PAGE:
Visiting Scholars

 

Monique Allewaert

Monique Allewaert, a Whitney J. Oates Visiting Fellow in the Humanities Council and the Department of English (Spring 2018) is an Associate Professor of English at the University of Wisconsin-Madison. Broadly, her research integrates literary analysis with political and environmental theory to contribute to an American studies that attends to the flows and structures of colonialism that shape the Western hemisphere. This hemispheric orientation of the field develops through sub- and supra-national frames and problematics in an effort to uncover understandings of personhood, community, and place that were etiolated by earlier organizations of the field.

Allewaert is the author of Ariel’s Ecology: Personhood and Colonialism in the American Tropics, 1760 – 1820 (University of Minnesota, 2013). Her book argues that on eighteenth-century New World plantation zones (from Georgia and Florida through Jamaica to Haiti and colonial metropoles) human bodies were experienced and mythologized not as integrated political subjects but as bodies in parts. She investigates how this experience and mythology of the body shaped art forms of the period, particularly Anglo European and African-American travel writing as well as African-American oral stories and fetishes, considering the implications of this experience of the body for personhood and political life.  

Allewaert has several other projects underway including a study that focuses on the small and the partial in the Americas to track what she calls an enlightenment from below. In Spring 2018, Professor Allewaert will be the Whitney J. Oates Visiting Fellow in the Humanities Council and Department of English at Princeton University.

 

 

 

Klya Tompkin

Kyla Tompkins
Visiting Fellow, the Program in American Studies and the Council of the Humanities
kylawt@princeton.edu
McCosh Hall, Room 42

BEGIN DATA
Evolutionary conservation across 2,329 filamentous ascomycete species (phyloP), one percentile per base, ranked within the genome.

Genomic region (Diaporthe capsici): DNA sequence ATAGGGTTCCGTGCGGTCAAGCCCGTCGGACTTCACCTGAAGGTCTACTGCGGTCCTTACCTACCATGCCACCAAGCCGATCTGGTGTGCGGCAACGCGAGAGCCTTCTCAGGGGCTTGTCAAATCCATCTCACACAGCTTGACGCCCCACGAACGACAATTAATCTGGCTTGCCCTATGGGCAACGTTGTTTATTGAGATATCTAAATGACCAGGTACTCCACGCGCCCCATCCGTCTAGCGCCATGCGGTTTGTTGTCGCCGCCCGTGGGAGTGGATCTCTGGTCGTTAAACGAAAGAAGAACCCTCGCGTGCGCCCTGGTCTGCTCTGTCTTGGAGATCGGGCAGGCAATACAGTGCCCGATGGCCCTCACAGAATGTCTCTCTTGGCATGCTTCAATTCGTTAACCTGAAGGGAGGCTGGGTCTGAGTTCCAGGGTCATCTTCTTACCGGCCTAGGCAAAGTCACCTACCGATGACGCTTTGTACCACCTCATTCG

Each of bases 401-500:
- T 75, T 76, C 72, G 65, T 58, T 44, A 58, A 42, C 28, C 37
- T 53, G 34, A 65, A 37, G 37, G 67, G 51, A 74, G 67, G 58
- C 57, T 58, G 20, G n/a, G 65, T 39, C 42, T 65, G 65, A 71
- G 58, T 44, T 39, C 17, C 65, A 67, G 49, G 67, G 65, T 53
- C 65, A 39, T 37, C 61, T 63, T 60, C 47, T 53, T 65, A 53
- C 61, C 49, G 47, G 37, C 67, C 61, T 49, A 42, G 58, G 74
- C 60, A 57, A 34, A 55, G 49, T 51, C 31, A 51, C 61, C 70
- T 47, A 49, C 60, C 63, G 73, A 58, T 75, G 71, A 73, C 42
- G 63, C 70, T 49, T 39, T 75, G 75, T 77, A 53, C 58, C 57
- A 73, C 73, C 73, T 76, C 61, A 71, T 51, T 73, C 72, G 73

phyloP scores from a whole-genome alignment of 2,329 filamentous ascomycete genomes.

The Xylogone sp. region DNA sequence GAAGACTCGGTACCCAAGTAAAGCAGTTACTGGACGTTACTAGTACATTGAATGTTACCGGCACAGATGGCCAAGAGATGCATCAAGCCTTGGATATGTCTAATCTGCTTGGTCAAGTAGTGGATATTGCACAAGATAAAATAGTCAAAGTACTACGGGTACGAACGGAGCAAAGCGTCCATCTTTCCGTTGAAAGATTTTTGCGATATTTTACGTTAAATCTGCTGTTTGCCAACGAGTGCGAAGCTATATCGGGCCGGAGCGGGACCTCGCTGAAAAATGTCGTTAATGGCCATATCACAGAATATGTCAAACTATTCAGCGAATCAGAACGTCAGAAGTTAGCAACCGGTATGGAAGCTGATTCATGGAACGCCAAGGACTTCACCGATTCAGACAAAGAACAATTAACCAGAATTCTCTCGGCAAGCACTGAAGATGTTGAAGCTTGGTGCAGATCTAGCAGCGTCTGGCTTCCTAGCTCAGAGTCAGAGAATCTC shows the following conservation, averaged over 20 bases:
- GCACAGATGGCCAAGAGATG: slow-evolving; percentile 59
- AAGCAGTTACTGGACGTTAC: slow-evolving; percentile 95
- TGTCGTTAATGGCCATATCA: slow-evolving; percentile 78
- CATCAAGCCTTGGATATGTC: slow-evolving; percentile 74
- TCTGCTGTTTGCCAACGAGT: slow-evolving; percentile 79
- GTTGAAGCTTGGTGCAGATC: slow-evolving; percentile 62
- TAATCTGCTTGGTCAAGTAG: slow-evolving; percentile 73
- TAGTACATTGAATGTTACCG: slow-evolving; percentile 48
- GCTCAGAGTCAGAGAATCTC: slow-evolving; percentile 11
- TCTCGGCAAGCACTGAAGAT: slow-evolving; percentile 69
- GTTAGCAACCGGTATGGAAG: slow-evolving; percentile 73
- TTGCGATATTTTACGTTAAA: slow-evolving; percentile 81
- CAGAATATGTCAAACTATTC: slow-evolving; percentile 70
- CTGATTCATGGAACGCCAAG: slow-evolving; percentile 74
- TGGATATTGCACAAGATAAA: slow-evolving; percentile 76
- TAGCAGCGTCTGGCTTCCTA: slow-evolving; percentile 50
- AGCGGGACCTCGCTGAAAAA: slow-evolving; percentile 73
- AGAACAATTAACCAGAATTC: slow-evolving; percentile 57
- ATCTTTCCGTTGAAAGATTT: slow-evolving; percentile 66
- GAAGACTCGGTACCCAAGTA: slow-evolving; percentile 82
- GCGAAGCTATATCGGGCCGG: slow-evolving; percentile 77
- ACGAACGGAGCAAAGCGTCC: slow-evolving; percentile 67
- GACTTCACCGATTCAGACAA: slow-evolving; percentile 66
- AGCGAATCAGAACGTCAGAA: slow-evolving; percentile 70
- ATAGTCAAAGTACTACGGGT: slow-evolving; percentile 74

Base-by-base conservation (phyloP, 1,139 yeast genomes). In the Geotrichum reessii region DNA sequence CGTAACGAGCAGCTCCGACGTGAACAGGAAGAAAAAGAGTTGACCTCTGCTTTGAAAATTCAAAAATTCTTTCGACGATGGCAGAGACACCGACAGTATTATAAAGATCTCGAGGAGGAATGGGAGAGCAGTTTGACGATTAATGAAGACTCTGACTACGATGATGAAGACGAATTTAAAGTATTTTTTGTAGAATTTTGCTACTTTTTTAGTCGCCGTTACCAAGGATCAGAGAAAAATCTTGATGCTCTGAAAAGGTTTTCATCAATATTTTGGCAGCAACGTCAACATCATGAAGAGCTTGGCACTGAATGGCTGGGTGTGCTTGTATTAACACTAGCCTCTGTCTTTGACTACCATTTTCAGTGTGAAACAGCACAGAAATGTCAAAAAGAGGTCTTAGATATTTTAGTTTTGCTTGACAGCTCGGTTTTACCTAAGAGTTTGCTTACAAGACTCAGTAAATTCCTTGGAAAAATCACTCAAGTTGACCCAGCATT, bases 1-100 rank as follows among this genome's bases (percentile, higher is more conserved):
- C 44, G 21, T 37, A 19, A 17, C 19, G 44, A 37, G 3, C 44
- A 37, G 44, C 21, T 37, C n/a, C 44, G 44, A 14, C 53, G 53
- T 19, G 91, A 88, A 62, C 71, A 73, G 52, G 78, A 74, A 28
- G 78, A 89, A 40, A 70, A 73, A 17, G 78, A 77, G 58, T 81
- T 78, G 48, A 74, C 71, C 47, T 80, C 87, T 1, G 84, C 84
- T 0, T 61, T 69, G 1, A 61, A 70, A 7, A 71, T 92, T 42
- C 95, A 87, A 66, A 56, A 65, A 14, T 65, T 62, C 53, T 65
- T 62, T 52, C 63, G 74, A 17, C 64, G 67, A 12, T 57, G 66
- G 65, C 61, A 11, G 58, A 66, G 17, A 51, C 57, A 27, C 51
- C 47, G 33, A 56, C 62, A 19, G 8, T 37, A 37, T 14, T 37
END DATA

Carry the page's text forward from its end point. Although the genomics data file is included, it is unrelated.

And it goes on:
Kyla Wazana Tompkins is an Associate Professor at Pomona College, appointed to the Department of English and the Program in Gender and Women’s Studies; in 2017 she completed a seven-year stint as chair of the Program in Gender and Women’s Studies. In 2012 she published Racial Indigestion: Eating Bodies in the Nineteenth Century which won the 2013 Lora Romero award for best first book from the American Studies Association as well as the best book award from the Association for the Study of Food and Society. Her scholarly writing has appeared or is forthcoming in Callaloo: A Journal of African Diaspora Arts and Letters, Gastronomica: The Journal of Food and Culture, Women and Performance, American Quarterly, J19: The Journal of Nineteenth Century Americanists, Lateral: The Journal of the Cultural Studies Association, The Journal of Food, Culture and Society as well as Social TextLateral and ASAP/Journal.

As an ACLS Fellow in American Studies at Princeton she is working on two book projects. The first, tentatively titled So Moved, maps the simultaneous recategorization of microbiopolitical life, racialized criminality and the citizenship form across two historical shifts in the United States: the history of Pasteurian science and the failure of Radical Reconstruction that led to the consequent rise of federal Progressivism. The second book project, tentatively titled Not-Africa: On the Maghreb traces the presence of the Arabs, Amazigh, Moors and Jews of North Africa in the Western political, scientific and philosophical traditions, with a particular emphasis on the intersections between black radical thought and postcolonial theory.